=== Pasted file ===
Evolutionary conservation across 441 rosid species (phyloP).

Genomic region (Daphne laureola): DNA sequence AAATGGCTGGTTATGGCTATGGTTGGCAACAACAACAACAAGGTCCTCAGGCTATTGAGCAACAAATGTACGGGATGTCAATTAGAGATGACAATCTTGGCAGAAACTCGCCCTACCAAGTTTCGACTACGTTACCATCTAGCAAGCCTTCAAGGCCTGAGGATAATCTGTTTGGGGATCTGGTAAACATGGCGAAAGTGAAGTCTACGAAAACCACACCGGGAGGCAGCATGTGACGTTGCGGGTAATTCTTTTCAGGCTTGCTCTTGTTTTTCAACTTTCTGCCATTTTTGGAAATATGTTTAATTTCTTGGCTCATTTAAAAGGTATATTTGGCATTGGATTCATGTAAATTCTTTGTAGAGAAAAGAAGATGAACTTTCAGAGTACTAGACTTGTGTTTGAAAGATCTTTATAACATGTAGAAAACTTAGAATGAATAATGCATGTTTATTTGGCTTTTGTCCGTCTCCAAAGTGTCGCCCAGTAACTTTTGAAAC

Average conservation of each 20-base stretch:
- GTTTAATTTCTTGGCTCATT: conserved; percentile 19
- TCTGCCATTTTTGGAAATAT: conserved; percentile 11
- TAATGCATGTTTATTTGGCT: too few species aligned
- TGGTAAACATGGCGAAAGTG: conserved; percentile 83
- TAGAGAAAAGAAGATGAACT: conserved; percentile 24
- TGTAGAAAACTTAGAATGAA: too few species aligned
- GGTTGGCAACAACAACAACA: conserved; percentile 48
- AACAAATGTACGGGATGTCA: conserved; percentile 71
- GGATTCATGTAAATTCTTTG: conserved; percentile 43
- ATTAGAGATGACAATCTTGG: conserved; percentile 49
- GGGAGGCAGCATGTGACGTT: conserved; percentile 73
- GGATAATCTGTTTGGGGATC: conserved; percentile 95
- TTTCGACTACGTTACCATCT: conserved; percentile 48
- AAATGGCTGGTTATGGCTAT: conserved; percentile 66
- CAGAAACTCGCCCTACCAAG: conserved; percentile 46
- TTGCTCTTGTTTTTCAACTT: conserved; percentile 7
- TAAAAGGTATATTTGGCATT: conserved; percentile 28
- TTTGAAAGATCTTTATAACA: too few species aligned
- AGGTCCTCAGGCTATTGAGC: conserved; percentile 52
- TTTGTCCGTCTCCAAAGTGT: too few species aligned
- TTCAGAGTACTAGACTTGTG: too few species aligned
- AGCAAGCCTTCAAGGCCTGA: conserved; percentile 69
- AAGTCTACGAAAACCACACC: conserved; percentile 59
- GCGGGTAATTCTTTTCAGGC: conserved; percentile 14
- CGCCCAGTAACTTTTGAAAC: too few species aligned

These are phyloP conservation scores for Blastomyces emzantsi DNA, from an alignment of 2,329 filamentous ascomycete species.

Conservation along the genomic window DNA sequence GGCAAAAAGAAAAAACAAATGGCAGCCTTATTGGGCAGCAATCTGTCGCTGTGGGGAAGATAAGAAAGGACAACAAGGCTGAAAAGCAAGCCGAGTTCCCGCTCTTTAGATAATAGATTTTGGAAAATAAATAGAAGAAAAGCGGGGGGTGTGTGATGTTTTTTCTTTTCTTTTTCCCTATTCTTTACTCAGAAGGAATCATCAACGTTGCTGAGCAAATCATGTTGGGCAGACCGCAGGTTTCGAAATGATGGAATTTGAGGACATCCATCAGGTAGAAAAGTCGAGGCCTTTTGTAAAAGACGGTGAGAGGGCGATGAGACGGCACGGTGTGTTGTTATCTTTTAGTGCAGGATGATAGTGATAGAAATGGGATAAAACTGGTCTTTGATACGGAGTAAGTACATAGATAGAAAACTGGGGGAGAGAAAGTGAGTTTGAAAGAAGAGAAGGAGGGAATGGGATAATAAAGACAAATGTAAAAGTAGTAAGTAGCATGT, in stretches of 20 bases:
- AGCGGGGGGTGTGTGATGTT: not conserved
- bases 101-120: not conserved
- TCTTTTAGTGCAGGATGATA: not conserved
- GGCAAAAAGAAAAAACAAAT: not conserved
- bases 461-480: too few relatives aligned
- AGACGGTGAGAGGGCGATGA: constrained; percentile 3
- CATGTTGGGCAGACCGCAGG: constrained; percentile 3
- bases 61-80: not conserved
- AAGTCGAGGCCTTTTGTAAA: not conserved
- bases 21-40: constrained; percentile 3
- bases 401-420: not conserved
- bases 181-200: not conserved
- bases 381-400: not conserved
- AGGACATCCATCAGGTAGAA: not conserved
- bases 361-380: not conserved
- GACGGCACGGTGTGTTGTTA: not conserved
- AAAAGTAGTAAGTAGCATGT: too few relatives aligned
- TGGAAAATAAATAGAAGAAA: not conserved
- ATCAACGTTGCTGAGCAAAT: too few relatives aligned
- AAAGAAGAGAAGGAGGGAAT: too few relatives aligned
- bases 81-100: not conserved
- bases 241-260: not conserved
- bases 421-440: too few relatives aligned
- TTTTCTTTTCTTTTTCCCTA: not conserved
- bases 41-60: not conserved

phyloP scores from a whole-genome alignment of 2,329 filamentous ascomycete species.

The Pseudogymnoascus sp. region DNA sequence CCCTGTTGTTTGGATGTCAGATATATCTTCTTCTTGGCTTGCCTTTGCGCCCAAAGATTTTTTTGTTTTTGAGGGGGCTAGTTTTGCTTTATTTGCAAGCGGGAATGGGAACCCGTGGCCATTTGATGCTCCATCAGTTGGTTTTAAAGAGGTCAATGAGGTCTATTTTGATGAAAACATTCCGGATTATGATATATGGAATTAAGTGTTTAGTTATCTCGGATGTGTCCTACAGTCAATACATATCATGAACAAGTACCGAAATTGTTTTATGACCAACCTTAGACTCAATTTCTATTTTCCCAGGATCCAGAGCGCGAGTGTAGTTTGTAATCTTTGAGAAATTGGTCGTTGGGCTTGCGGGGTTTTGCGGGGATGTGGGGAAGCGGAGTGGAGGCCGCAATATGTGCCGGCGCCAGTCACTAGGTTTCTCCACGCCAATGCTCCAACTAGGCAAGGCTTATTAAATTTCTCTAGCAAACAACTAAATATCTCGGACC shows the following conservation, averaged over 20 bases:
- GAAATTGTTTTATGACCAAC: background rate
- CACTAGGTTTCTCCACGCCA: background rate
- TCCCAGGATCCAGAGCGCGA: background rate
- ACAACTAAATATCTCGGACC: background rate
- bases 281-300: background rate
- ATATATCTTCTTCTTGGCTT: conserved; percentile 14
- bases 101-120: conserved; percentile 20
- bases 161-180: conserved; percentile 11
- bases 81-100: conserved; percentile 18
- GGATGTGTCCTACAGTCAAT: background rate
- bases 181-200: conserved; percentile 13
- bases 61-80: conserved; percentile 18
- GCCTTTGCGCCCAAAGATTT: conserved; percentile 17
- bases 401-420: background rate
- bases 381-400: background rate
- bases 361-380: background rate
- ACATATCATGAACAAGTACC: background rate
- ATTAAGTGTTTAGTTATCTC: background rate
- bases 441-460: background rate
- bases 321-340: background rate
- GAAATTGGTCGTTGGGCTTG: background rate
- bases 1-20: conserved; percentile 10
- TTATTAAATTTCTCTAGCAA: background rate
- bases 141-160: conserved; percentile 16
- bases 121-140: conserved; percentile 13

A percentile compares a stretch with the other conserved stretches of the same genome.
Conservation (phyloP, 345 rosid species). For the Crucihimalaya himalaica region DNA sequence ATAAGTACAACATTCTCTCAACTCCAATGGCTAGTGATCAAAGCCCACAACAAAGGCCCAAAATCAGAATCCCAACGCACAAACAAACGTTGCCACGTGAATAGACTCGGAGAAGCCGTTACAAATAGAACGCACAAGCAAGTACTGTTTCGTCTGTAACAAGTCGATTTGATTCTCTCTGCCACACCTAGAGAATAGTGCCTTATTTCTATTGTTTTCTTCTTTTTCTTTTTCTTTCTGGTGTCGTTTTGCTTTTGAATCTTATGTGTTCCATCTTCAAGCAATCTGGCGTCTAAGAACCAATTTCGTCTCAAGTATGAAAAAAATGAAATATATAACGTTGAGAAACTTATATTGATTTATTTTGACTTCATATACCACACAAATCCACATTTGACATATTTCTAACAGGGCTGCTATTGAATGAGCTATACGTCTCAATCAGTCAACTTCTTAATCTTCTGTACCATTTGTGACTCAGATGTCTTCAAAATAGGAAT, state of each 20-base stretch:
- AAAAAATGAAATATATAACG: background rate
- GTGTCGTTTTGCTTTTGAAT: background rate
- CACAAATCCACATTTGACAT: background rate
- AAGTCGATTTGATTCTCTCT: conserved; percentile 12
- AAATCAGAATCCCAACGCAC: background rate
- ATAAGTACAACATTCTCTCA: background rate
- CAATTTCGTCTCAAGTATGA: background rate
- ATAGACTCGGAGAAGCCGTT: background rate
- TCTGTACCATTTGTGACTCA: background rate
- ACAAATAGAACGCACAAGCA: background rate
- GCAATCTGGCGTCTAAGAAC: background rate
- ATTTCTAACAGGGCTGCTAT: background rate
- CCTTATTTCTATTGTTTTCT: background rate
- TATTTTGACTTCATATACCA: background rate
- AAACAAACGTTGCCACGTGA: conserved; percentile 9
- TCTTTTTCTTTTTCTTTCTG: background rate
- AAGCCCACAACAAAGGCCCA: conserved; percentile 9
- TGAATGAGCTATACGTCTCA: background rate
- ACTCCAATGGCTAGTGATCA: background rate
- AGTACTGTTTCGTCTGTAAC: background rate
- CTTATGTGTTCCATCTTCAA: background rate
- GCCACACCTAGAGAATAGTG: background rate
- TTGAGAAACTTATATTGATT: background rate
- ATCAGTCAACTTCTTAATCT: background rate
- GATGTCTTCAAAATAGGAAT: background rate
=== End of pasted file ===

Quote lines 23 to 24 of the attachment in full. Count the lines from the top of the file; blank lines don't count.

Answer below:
- TTTGTCCGTCTCCAAAGTGT: too few species aligned
- TTCAGAGTACTAGACTTGTG: too few species aligned